Cyber security advice for boards in the era of hybrid working
Businesses should factor in cyber security risks when laying out a hybrid working policy.
Boards are under mounting pressure from regulators to tackle a wave of cyber attacks that are costing New Zealanders millions of dollars every year.
From the smallest to the largest organisations, no one is immune.
“Systems that the C-suite thinks are secure — and may appear secure because they’re password-protected or seem limited in scope — are often the systems that are ripest for exploitation,” says Diligent Corporation Chief Information Security Officer Henry Jiang.
But directors are being held back by a lack of transparency about their own organisations’ ability to withstand such a cyber attack due to the increasing complexity of cybersecurity, data governance and supply chain management.
The number of reported cyber incidents last year grew by 65% according to government cybersecurity authority CERT NZ. They cost New Zealanders a total of $16.9m.
Without strong preventive action, the cost would be significantly higher. Around $70.5m of damage to nationally significant organisations was averted by the National Cyber Security Centre in 2019-20.
New requirements, such as the updated Privacy Act and the Reserve Bank’s guidance for regulated entities, are increasing the pressure on boards to effectively address cyber risks.
No one is immune to cyber attack, but organisations can reduce their vulnerability and strengthen their preparedness. Cyber risk dashboards are an essential tool in elevating boards’ capability to monitor this critical business risk.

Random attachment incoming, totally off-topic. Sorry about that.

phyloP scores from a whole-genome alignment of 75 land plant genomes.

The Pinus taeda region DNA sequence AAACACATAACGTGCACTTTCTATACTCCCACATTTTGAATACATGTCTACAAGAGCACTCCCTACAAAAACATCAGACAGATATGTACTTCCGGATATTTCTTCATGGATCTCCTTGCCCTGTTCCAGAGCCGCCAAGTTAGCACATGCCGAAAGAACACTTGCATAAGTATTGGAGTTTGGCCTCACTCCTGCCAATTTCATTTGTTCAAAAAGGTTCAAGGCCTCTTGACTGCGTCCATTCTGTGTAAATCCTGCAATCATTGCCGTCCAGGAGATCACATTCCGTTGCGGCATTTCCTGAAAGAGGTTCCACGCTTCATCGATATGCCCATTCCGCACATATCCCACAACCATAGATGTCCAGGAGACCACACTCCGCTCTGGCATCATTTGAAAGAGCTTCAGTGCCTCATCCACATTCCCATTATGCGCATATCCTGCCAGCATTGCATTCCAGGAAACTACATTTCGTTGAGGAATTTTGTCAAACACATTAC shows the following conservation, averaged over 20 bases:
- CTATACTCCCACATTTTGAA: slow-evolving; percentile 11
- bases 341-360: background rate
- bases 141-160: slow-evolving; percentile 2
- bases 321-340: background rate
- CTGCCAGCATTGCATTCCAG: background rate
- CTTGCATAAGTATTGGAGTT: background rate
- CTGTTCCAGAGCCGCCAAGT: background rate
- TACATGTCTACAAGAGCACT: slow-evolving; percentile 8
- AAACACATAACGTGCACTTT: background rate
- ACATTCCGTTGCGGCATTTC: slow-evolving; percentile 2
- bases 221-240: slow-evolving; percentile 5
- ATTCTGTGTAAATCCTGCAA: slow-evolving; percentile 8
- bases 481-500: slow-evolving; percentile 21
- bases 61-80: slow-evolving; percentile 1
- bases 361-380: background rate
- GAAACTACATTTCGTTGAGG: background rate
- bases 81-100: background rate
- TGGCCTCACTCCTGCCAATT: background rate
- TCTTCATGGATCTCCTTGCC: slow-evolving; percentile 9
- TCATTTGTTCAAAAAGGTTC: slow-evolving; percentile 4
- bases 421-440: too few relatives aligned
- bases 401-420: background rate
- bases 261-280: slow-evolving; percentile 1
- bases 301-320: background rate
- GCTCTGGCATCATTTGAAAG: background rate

Dashboards are an ideal way to provide visibility across the different facets of cybersecurity to support effective monitoring. Accompanied by in-depth discussions, deep dives and ongoing training, they equip boards to ask better questions and focus on key areas for improvement.
“Boards don’t need every director to be a qualified accountant, but they should make sure all members are financially literate.”
Boards don’t need every director to be a qualified accountant, but they should make sure all members are financially literate. The same principle applies to IT.
Making cyber issues more accessible to directors involves increasing their digital understanding along with positioning reporting at the right level.
It’s clear there’s plenty of room for improvement. More than half of New Zealand directors (53%) don’t receive comprehensive reporting from management on data security risks, incidents and actions, the Institute of Directors’ 2020 Director Sentiment Survey revealed.
Using digital solutions can improve insights into digital risks. Online, realtime dashboards enable directors to click through for more information without the need for management to update manual reports.
Using consistent, clearly-defined KPIs and basing reporting on verifiable facts rather than subjective opinions improves the value of dashboards.
It’s important to select a range of metrics that span the full breadth of the risk framework from identification and analysis to defence, response and remediation.
At an early stage, that might include yes/no questions such as whether there is a security policy or if the organisation has cyber risk insurance. As maturity develops, more nuanced measures become relevant, such as the time taken to identify a breach after it’s occurred.